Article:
Meta-classification: Combining Multimodal Classifiers

  • Wei-Hao Lin
  • Alexander Hauptmann
Part of the Lecture Notes in Computer Science book series (LNCS, volume 2797)


Combining multiple classifiers is of particular interest in multimedia applications. Each modality in multimedia data can be analyzed individually, and combining multiple pieces of evidence can usually improve classification accuracy. However, most combination strategies used in previous studies implement some ad hoc designs, and ignore the varying “expertise” of specialized individual modality classifiers in recognizing a category under particular circumstances. In this paper we present a combination framework called “meta-classification”, which models the problem of combining classifiers as a classification problem itself. We apply the technique on a wearable “experience collection” system, which unobtrusively records the wearer’s conversation, recognizes the face of the dialogue partner, and remember his/her voice. When the system sees the same person’s face or hears the same voice, it can then use a summary of the last conversation to remind the wearer. To identify a person correctly from a mixture of audio and video streams, classification judgments from multiple modalities must be effectively combined. Experimental results show that combining different face recognizers and speaker identification aspects using the meta-classification strategy can dramatically improve classification accuracy, and is more effective than a fixed probability-based strategy. Other work in labeling weather news broadcasts showed that meta-classification is a general framework that can be applied to any application that needs to combine multiple classifiers without much modification.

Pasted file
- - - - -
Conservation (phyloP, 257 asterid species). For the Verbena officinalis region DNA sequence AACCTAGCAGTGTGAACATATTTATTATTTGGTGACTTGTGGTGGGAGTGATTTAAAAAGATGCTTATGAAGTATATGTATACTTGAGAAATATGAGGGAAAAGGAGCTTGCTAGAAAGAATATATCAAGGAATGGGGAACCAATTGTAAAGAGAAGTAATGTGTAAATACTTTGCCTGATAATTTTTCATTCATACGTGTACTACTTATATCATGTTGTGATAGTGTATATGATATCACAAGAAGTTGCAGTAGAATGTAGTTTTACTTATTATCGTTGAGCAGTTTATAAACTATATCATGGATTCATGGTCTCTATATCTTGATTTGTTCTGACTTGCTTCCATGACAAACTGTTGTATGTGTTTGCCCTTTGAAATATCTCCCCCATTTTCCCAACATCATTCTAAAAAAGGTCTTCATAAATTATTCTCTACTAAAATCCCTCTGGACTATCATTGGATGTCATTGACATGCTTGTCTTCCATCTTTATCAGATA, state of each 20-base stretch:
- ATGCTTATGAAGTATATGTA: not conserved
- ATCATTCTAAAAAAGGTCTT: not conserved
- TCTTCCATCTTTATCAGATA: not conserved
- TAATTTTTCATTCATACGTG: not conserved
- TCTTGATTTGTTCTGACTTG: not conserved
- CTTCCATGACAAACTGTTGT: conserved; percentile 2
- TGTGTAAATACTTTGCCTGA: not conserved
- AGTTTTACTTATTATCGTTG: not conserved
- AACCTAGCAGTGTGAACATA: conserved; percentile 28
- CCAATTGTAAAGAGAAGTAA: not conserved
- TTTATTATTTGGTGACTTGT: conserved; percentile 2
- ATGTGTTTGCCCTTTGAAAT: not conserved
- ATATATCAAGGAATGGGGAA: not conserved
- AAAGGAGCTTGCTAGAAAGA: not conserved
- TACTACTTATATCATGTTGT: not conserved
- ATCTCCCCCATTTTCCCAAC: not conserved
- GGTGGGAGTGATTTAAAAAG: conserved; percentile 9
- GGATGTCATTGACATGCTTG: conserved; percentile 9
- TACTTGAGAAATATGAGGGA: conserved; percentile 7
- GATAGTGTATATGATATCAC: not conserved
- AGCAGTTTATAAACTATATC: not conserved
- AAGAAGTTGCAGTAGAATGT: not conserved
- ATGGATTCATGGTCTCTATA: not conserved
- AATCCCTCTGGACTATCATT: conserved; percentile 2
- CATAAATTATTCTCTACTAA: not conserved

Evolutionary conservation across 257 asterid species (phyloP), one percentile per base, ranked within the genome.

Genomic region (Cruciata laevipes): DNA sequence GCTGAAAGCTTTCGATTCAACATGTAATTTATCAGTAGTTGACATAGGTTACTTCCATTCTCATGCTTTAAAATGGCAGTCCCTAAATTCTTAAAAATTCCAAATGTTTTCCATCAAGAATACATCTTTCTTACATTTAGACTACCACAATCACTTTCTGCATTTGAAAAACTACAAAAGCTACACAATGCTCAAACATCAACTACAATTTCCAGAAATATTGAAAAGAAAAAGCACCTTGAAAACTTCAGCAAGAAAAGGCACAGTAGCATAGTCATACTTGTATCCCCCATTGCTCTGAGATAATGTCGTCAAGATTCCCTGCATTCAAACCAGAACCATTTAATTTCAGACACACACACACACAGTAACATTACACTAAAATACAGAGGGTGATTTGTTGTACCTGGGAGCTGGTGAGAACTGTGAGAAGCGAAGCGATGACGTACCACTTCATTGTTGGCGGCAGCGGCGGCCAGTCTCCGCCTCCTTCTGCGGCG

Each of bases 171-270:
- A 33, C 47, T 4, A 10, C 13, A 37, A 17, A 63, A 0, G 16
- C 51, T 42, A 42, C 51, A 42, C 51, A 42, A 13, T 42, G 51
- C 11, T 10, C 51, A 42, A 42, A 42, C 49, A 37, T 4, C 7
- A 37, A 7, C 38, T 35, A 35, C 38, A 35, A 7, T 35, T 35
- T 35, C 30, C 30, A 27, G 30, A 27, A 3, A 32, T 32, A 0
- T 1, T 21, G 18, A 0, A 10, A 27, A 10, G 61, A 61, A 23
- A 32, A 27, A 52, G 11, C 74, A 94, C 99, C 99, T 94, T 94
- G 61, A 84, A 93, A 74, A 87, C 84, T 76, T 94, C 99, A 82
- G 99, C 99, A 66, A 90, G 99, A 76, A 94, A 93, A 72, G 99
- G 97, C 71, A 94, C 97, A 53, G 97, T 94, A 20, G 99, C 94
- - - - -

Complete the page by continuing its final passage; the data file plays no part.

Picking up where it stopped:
Feature Vector Face Recognition Gaussian Mixture Model Combination Strategy Multiple Classifier 
These keywords were added by machine and not by the authors. This process is experimental and the keywords may be updated as the learning algorithm improves.


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Copyright information

© Springer-Verlag Berlin Heidelberg 2003

Authors and Affiliations

  • Wei-Hao Lin
    • 1
  • Alexander Hauptmann
    • 1
  1. 1.Language Technologies Institute, School of Computer ScienceCarnegie Mellon UniversityPittsburghUSA

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